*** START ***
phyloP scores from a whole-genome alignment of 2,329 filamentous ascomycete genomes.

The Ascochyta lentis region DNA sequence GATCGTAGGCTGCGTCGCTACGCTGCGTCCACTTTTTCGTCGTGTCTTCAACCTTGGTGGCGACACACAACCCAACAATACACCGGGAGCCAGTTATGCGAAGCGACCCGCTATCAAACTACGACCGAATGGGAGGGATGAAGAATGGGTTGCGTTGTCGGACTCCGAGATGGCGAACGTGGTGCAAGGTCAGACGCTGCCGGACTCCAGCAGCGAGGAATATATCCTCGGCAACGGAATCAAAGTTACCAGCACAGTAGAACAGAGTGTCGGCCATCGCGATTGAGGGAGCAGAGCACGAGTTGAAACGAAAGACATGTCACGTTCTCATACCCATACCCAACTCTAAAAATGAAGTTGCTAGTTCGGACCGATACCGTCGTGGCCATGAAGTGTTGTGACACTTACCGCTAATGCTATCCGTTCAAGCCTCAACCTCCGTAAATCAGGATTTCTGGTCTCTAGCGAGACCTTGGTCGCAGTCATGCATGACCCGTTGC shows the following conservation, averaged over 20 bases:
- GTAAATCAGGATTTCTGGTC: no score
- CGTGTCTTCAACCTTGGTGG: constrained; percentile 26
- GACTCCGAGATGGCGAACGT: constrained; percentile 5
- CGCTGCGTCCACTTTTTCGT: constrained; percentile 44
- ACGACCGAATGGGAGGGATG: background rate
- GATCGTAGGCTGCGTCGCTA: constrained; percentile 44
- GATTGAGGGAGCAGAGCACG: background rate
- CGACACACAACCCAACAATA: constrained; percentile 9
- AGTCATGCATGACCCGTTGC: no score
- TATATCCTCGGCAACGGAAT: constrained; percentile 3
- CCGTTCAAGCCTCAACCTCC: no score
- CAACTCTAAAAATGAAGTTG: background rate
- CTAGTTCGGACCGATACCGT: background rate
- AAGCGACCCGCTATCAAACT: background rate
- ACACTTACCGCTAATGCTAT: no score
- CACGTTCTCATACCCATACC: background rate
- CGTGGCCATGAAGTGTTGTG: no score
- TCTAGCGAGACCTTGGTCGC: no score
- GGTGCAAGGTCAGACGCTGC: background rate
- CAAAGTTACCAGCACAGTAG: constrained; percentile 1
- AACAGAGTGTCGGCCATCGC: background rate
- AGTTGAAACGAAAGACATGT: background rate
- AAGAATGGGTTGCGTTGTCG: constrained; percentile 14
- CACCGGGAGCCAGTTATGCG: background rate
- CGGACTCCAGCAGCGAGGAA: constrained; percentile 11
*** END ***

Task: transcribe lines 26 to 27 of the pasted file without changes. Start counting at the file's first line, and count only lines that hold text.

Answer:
- CACCGGGAGCCAGTTATGCG: background rate
- CGGACTCCAGCAGCGAGGAA: constrained; percentile 11